As you descend into this valley, the boulders turn back into easier alpine walking.  Travel downhill, staying on the right/east side of the larger lakes.  The walking gradually gets more brushy, keep an eye peeled for game trails and paths of least resistance.  As the valley gradually swings more north (as opposed to west), you’ll want to cross the creek as the walking appears less brushy on that side.

      Continue the brushfest as you head down the valley.  Numerous game trails exist; it’s hard to determine “the best way,” but keep in mind YOU’LL WANT TO STAY HIGH as you near the last 2 miles towards the river.  There are 2 large ravines that you DO NOT want to go into.  Instead, head uphill, around both of the ravines, (aiming for as high as 2900 ft) before descending.  As you drop down towards the Kashwitna valley, aim for a flat “bench” on the left/west side of the drainage after hiking around the ravines.

      This bench sets you up for finding the game trail that makes travel down to the river easiest.  The game trail (which feels like a highway after hiking down the valley through the brush!) begins on the right/east side of the bench near a large white birch tree.  Seriously take some time to find this game trail, to save yourself an unnecessary and heinous bushwhack down to the river.  From here, you’ll descend over 1000 feet towards the river valley; once on the valley floor, expect the trail to dissipate and peter out, continuing heading towards the river.

      River Description: Time: 1-2 days

      Class I before the first rapid section, late July. Photo: Jule Harle

      This description is from the put-in waypoint.  There are numerous approaches & access opportunities for the Kashwitna.  If putting in above Bartloff Creek, the whitewater and gradient are much more challenging; class IV-V, depending on water levels.

      Upper Section: The first 2.5 miles offer a class I-II warm up; before the first rapid section.  The first stretch of whitewater lasts just under ½ mile; there are a series of stretches a few hundred feet long with class III maneuvers: big waves and holes to either hit or miss.  At higher flows these features will feel big, but are over quickly; sneak lines exist for those who can read high volume water.

      Rhane paddling the first rapid section, late July. Photo: Jule Harle

      There’s a break in the action for the next mile until it picks up again.  The second whitewater stretch is about 1 mile long; with the rapids feeling bigger and steeper than the first section.  Sneak lines still exist, the rapids are scoutable, and they are not completely continuous; unless the water is incredibly high, there will be short breaks between rapid sets.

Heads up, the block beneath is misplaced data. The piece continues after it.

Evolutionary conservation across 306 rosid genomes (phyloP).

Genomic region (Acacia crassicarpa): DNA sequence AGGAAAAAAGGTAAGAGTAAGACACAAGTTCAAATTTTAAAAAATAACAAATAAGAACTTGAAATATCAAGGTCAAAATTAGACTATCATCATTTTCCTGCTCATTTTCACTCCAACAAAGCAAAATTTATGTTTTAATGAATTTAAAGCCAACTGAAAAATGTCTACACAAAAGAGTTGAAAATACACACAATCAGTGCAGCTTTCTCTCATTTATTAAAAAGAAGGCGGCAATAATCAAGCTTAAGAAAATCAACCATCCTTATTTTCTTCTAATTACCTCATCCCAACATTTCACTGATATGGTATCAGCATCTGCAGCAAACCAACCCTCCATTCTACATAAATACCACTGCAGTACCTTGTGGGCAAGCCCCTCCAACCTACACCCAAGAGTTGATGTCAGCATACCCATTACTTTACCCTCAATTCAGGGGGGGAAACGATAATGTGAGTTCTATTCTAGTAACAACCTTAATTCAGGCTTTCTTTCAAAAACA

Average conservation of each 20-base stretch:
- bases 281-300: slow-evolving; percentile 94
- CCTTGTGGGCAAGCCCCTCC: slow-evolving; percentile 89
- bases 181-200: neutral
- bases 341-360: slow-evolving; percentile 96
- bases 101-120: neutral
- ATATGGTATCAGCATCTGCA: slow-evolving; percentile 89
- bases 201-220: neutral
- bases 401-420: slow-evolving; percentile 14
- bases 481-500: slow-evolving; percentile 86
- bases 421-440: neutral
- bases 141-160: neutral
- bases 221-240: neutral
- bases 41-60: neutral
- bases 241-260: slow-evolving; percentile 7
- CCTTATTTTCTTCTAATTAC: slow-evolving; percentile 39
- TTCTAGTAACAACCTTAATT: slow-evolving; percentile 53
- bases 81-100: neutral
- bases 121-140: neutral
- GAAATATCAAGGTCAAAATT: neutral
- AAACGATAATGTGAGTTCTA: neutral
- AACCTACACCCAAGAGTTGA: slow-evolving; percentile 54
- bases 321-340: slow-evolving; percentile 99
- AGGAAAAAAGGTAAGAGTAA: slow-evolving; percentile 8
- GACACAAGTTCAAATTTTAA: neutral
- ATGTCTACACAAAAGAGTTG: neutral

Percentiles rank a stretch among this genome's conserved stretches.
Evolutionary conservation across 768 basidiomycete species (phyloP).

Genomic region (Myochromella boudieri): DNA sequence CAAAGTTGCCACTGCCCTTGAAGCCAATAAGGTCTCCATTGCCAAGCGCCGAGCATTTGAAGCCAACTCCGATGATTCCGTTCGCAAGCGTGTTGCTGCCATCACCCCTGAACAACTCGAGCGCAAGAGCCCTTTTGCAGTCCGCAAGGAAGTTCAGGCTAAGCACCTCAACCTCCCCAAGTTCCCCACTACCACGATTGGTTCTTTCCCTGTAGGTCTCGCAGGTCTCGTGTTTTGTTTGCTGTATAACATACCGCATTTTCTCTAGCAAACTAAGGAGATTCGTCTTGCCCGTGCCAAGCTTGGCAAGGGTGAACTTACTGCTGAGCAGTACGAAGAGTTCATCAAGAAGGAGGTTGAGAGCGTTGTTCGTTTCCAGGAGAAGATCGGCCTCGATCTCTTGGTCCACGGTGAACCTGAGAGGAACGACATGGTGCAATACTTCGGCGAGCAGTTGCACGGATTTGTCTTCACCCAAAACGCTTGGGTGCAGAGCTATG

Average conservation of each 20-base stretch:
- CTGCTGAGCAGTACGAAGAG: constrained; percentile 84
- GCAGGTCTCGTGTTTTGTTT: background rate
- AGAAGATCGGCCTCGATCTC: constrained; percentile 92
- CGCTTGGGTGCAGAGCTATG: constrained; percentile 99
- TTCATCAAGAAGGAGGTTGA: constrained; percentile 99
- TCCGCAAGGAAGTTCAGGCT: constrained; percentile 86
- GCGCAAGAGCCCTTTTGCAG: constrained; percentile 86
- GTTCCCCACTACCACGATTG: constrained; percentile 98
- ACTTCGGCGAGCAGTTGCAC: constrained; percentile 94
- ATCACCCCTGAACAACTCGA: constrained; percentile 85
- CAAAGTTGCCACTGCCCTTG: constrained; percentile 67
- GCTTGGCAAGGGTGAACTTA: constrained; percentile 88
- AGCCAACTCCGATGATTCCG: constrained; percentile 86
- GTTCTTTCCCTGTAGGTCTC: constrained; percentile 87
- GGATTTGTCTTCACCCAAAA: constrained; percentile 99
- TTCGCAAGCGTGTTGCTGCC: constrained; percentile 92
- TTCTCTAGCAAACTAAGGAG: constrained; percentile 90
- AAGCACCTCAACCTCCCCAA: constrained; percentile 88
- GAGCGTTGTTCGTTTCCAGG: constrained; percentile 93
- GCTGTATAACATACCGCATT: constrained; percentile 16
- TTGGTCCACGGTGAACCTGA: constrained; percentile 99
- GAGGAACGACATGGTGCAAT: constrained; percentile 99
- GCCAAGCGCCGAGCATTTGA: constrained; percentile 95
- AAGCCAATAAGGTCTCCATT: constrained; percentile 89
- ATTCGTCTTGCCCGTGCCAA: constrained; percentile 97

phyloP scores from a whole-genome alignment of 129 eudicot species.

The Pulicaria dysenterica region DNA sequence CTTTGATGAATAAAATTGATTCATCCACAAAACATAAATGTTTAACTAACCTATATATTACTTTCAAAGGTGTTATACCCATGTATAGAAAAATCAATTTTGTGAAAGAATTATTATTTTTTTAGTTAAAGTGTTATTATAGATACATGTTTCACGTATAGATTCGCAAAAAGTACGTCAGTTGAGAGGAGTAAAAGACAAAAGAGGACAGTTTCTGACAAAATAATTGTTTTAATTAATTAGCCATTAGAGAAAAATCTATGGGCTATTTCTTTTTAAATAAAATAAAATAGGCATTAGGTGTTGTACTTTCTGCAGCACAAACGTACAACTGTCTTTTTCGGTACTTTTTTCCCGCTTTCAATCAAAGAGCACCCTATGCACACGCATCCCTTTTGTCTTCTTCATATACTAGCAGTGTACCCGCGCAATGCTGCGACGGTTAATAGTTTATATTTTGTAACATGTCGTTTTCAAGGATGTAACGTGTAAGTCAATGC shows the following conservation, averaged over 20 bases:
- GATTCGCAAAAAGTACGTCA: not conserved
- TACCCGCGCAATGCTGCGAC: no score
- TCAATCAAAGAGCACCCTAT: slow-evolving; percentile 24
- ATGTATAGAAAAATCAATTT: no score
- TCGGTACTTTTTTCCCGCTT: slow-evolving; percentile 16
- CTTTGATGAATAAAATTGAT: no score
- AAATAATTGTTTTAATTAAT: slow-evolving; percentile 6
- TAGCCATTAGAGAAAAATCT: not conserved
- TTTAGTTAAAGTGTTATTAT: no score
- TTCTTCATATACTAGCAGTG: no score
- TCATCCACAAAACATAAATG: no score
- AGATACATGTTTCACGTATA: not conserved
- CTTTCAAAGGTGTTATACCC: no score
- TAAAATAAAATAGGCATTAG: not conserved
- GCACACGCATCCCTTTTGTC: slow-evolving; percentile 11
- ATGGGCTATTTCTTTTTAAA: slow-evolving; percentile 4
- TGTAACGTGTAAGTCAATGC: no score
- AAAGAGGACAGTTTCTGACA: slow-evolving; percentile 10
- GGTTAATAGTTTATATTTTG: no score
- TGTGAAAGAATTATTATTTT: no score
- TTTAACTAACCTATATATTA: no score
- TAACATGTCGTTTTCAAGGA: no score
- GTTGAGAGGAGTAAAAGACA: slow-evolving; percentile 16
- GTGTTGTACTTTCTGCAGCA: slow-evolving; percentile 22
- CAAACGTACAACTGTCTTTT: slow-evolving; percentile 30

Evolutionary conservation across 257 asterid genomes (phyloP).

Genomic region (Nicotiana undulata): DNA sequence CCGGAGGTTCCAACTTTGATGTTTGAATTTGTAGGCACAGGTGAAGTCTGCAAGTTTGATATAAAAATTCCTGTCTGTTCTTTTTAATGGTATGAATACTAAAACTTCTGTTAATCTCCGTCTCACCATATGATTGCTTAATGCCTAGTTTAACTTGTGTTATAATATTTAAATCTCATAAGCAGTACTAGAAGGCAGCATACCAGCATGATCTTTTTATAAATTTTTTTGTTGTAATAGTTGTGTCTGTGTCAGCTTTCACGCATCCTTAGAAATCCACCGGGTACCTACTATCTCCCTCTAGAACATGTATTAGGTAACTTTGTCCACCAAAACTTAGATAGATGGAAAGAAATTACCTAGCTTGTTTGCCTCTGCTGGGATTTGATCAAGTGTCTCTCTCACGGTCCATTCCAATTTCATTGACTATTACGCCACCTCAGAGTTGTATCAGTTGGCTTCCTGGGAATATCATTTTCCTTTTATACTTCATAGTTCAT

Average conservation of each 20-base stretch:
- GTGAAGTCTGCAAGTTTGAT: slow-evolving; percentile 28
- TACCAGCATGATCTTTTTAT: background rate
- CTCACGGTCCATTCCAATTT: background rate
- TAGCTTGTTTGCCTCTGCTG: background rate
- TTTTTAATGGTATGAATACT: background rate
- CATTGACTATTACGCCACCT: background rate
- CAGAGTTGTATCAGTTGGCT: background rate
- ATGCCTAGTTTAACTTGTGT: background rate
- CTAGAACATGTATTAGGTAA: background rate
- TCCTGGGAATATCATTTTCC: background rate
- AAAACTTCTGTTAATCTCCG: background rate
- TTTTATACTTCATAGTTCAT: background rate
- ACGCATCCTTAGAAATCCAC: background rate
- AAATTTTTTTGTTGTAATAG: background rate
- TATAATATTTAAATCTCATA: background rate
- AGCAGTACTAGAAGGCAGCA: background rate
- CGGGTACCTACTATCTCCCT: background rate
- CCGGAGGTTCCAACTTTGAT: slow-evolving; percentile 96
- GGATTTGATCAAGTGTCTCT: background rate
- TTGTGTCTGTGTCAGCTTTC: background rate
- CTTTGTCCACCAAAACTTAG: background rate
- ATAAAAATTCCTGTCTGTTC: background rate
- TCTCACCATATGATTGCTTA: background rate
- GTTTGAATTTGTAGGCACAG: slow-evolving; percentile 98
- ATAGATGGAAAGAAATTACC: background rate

After these short n’ sweet whitewater sections, the Kashwitna returns to class II for a mile before the oxbows begin.  The oxbows go on for about 20 miles; they are incredibly slow moving at times as they meander right and left repeatedly.  Don’t be surprised if it feels like you are paddling back up the valley instead of down it sometimes…so it goes!  This section is class I and feels more like a “moving lake” than a river.  Depending on how consistently you paddle, the next 20 miles can take between 5-8 hours.  I hope you have some bad jokes or party favors on hand ;)

      The river gradually returns to class II about a mile upstream of where the North Fork Kashwitna comes in.  At this confluence, don’t be surprised if you see ATV’s & people who deter you from running the canyon.  Locals seem to think this stretch of river is Class V and often dissuade packrafters from continuing downstream.

      House Rapid, canyon stretch below North Fork confluence. Late July, Photo: Jule Harle

      Lower Canyon: The rapids on the Lower Kashwitna are more technical and challenging than the upstream portions.  This section is fairly continuous for the next 5 miles, with class II+/III- between the larger rapids.  At lower flows, the more notable rapids are class III, however there are 3 drops that can approach class III+ and possibly IV- if the water is high.  All 3 of these rapids are short & sneak lines exist. 

      The first rapid of note occurs ½ mile downstream from the North Fork confluence; as the river makes a left bend.  Island Rapid (III) is named so because of an obvious island in the middle of the river; either side goes and is of similar challenge whether you choose right or left.

      Left Hand Turn (III+), occurs ½ mile downstream of Island Rapid.  The river makes an abrupt left turn; with most of the water pushing into the right wall.  There is a large rock as you enter the turn; depending on the level you can run either side of this rock, but paddle hard left avoiding the wall.  At higher flows, the left channel might open up; this side still has features to dodge, but is less intimidating.

      The final rapid of note, House (III+) is obvious.  When you see a large house on the right followed by a rocky, steep horizon line- you’ve arrived!  This rapid has numerous lines down.  Consider hiking back up on the river left boulders to run again if you have the time and energy!  If you choose to scout this one, please respect private property, avoid scouting on the right side..

      After House, there aren’t any more significant rapids, although the river continues to hold your attention for the next 2 miles with occasional class II/III features.  Expect to see riverside homesteads and cabins as the river returns to oxbows for the final 10 miles to the road.  Although the lower oxbows are class I, they move considerably faster than the upper ones; you’ll still have to paddle, but there’s more speed and less monotony as you float towards the road.  Know that when you see the power lines, you’re about halfway through this oxbow stretch, with just over a mile remaining when the railroad intersects with the river.